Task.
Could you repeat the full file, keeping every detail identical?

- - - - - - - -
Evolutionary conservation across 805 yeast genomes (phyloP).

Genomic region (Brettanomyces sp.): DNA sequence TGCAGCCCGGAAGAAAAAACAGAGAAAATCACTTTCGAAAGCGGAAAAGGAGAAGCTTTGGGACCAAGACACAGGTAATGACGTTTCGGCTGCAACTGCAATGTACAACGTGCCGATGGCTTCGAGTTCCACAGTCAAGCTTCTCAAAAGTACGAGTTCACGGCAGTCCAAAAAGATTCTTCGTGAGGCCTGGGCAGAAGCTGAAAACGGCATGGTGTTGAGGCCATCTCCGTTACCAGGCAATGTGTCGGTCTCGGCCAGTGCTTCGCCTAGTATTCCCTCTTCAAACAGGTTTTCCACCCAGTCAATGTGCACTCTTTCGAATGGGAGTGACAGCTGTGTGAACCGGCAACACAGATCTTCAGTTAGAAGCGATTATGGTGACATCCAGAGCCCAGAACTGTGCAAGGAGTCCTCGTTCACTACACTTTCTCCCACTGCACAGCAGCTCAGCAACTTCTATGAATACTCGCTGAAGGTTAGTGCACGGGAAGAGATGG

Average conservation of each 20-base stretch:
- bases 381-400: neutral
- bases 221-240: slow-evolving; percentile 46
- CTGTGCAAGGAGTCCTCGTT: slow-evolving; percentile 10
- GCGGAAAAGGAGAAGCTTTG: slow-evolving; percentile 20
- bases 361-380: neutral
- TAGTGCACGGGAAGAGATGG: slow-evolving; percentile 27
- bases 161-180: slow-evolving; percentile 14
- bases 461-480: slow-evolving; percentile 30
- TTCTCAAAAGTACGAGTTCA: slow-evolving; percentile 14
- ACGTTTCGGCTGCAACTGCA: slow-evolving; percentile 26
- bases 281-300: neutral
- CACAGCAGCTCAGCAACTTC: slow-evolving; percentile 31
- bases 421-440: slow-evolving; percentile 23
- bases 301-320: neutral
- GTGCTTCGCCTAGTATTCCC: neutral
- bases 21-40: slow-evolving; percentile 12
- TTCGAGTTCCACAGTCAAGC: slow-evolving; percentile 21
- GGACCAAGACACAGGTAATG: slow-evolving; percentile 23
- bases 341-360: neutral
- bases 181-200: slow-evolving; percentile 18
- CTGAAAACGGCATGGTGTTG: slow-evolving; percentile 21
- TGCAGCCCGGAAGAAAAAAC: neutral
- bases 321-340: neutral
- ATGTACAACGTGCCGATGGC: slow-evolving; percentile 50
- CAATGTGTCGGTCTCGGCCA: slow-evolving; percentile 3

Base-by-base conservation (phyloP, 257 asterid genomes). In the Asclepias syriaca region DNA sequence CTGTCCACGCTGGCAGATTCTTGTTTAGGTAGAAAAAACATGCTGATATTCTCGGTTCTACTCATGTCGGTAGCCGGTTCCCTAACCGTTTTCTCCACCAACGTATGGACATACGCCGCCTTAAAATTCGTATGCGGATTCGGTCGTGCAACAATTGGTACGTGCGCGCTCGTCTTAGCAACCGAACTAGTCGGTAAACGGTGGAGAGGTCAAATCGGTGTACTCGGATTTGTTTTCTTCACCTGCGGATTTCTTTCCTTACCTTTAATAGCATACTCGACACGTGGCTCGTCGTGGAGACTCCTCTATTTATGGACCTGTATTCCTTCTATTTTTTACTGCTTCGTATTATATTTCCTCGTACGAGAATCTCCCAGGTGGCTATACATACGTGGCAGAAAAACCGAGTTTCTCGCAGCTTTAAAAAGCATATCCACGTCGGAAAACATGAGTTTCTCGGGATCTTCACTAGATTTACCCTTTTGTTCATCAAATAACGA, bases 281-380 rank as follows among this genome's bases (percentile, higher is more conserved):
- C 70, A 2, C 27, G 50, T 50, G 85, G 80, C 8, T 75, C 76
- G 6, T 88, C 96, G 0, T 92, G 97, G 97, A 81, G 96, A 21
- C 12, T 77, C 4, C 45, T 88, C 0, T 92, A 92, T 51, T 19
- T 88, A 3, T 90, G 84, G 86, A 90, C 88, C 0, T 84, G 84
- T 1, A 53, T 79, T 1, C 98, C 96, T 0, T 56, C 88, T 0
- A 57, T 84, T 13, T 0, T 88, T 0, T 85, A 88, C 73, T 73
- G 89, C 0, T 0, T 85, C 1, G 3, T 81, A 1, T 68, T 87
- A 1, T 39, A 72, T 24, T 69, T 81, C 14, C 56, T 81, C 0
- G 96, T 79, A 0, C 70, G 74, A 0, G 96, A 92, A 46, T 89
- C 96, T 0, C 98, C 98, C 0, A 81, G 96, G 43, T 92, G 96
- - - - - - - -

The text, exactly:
Evolutionary conservation across 805 yeast genomes (phyloP).

Genomic region (Brettanomyces sp.): DNA sequence TGCAGCCCGGAAGAAAAAACAGAGAAAATCACTTTCGAAAGCGGAAAAGGAGAAGCTTTGGGACCAAGACACAGGTAATGACGTTTCGGCTGCAACTGCAATGTACAACGTGCCGATGGCTTCGAGTTCCACAGTCAAGCTTCTCAAAAGTACGAGTTCACGGCAGTCCAAAAAGATTCTTCGTGAGGCCTGGGCAGAAGCTGAAAACGGCATGGTGTTGAGGCCATCTCCGTTACCAGGCAATGTGTCGGTCTCGGCCAGTGCTTCGCCTAGTATTCCCTCTTCAAACAGGTTTTCCACCCAGTCAATGTGCACTCTTTCGAATGGGAGTGACAGCTGTGTGAACCGGCAACACAGATCTTCAGTTAGAAGCGATTATGGTGACATCCAGAGCCCAGAACTGTGCAAGGAGTCCTCGTTCACTACACTTTCTCCCACTGCACAGCAGCTCAGCAACTTCTATGAATACTCGCTGAAGGTTAGTGCACGGGAAGAGATGG

Average conservation of each 20-base stretch:
- bases 381-400: neutral
- bases 221-240: slow-evolving; percentile 46
- CTGTGCAAGGAGTCCTCGTT: slow-evolving; percentile 10
- GCGGAAAAGGAGAAGCTTTG: slow-evolving; percentile 20
- bases 361-380: neutral
- TAGTGCACGGGAAGAGATGG: slow-evolving; percentile 27
- bases 161-180: slow-evolving; percentile 14
- bases 461-480: slow-evolving; percentile 30
- TTCTCAAAAGTACGAGTTCA: slow-evolving; percentile 14
- ACGTTTCGGCTGCAACTGCA: slow-evolving; percentile 26
- bases 281-300: neutral
- CACAGCAGCTCAGCAACTTC: slow-evolving; percentile 31
- bases 421-440: slow-evolving; percentile 23
- bases 301-320: neutral
- GTGCTTCGCCTAGTATTCCC: neutral
- bases 21-40: slow-evolving; percentile 12
- TTCGAGTTCCACAGTCAAGC: slow-evolving; percentile 21
- GGACCAAGACACAGGTAATG: slow-evolving; percentile 23
- bases 341-360: neutral
- bases 181-200: slow-evolving; percentile 18
- CTGAAAACGGCATGGTGTTG: slow-evolving; percentile 21
- TGCAGCCCGGAAGAAAAAAC: neutral
- bases 321-340: neutral
- ATGTACAACGTGCCGATGGC: slow-evolving; percentile 50
- CAATGTGTCGGTCTCGGCCA: slow-evolving; percentile 3

Base-by-base conservation (phyloP, 257 asterid genomes). In the Asclepias syriaca region DNA sequence CTGTCCACGCTGGCAGATTCTTGTTTAGGTAGAAAAAACATGCTGATATTCTCGGTTCTACTCATGTCGGTAGCCGGTTCCCTAACCGTTTTCTCCACCAACGTATGGACATACGCCGCCTTAAAATTCGTATGCGGATTCGGTCGTGCAACAATTGGTACGTGCGCGCTCGTCTTAGCAACCGAACTAGTCGGTAAACGGTGGAGAGGTCAAATCGGTGTACTCGGATTTGTTTTCTTCACCTGCGGATTTCTTTCCTTACCTTTAATAGCATACTCGACACGTGGCTCGTCGTGGAGACTCCTCTATTTATGGACCTGTATTCCTTCTATTTTTTACTGCTTCGTATTATATTTCCTCGTACGAGAATCTCCCAGGTGGCTATACATACGTGGCAGAAAAACCGAGTTTCTCGCAGCTTTAAAAAGCATATCCACGTCGGAAAACATGAGTTTCTCGGGATCTTCACTAGATTTACCCTTTTGTTCATCAAATAACGA, bases 281-380 rank as follows among this genome's bases (percentile, higher is more conserved):
- C 70, A 2, C 27, G 50, T 50, G 85, G 80, C 8, T 75, C 76
- G 6, T 88, C 96, G 0, T 92, G 97, G 97, A 81, G 96, A 21
- C 12, T 77, C 4, C 45, T 88, C 0, T 92, A 92, T 51, T 19
- T 88, A 3, T 90, G 84, G 86, A 90, C 88, C 0, T 84, G 84
- T 1, A 53, T 79, T 1, C 98, C 96, T 0, T 56, C 88, T 0
- A 57, T 84, T 13, T 0, T 88, T 0, T 85, A 88, C 73, T 73
- G 89, C 0, T 0, T 85, C 1, G 3, T 81, A 1, T 68, T 87
- A 1, T 39, A 72, T 24, T 69, T 81, C 14, C 56, T 81, C 0
- G 96, T 79, A 0, C 70, G 74, A 0, G 96, A 92, A 46, T 89
- C 96, T 0, C 98, C 98, C 0, A 81, G 96, G 43, T 92, G 96